One of the main advantages to incorporating fish oil supplements into your diet to help lower your cholesterol is that there is a wide range of different sizes, doses and potencies to choose from. Be sure to do sufficient research to make sure that you buy the best supplement for you and your health needs.
The European Commission has approved the use of plant sterols to help safely lower cholesterol levels with proven results. Plant sterols serve a very similar function to cholesterol, providing structure and integrity to the membranes of plant cells.
When ingested, plant sterols are known to partially block the absorption of cholesterol into the bloodstream. This, in turn, can help to limit the amount that may eventually build up in the interior of the artery walls, helping to further promote your cardiovascular health.
A series of studies conducted in 1977 looked to analyse the effectiveness of plant sterols in helping to lower cholesterol in subjects who suffered from hypercholesterolemia, otherwise known as high cholesterol.
A sample of 46 patients with type 2 hyperlipoproteinemia was used, who received two different forms of plant sterol from two different sources, soy sterol and tall oil sterol. The results concluded that “plant sterol preparations are modestly effective in reducing the plasma cholesterol levels of patients with hypercholesterolemia.”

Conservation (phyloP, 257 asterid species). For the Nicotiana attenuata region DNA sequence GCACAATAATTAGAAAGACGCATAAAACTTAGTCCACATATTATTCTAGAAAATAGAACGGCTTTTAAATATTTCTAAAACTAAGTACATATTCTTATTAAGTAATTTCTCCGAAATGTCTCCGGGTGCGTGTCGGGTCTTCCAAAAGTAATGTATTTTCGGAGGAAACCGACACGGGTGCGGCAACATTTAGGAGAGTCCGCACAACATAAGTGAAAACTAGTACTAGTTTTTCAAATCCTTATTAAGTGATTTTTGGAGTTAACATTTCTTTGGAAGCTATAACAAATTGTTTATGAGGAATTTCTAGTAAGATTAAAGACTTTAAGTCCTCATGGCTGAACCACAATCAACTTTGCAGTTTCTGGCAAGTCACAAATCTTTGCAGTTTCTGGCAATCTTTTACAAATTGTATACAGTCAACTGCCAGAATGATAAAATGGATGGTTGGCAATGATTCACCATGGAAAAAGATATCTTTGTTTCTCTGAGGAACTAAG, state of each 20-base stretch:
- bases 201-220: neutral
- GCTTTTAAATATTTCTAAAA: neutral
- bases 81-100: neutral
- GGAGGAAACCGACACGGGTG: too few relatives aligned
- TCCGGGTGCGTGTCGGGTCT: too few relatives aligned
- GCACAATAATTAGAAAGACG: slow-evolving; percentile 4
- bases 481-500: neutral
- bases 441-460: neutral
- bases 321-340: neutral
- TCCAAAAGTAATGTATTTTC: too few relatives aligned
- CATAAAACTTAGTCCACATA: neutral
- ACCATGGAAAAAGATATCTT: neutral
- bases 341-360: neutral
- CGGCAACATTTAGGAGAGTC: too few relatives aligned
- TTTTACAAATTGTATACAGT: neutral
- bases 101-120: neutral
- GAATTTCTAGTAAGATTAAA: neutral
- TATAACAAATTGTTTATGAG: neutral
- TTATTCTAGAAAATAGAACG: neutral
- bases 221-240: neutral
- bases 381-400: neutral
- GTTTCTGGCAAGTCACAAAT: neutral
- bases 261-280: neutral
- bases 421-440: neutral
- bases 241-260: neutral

Apple Cider Vinegar
You might be familiar with apple cider vinegar, given its prevalence in the culinary world as a cooking ingredient. However, apple cider vinegar has been used for centuries in a medicinal capacity, dating back to the days of Hippocrates in 400BC.
Today, apple cider vinegar can regularly be found in supplement form, where it can provide a variety of beneficial vitamins and minerals to help fortify your diet and health.
Apple cider vinegar is made when bacteria and yeast are added to the liquid obtained from crushing apples. The sugars that are naturally found in the fruit juice is digested by the yeast and turned into alcohol. This alcohol content is then fermented by the bacteria, converting it into vinegar.
To help lower your cholesterol, apple cider vinegar contains a compound called pectin, a structural polymer that can help to form bulkier stools by binding substances together in the intestines. In doing this, many experts believe that by increasing your intake of pectins through the use of dietary supplements like apple cider vinegar, you may be able to limit the amount of fat, sugar and cholesterol that is able to be absorbed into your body, thus preventing blood lipid levels to rise.
Another component found within apple cider vinegar that experts believe may be able to help support lower cholesterol levels are natural compounds called polyphenols.
A study in Japan published in 2007 looked to examine the influence of cholesterol metabolism by apple polyphenols. A total sample size of 71 participants was used, including males and females who had a body mass index between 23 and 30. The study ran for 12 weeks, with each participant ingesting 600mg of polyphenols a day. The results found that “ingestion of polyphenol-containing capsules significantly decreased total cholesterol and LDL-cholesterol levels.”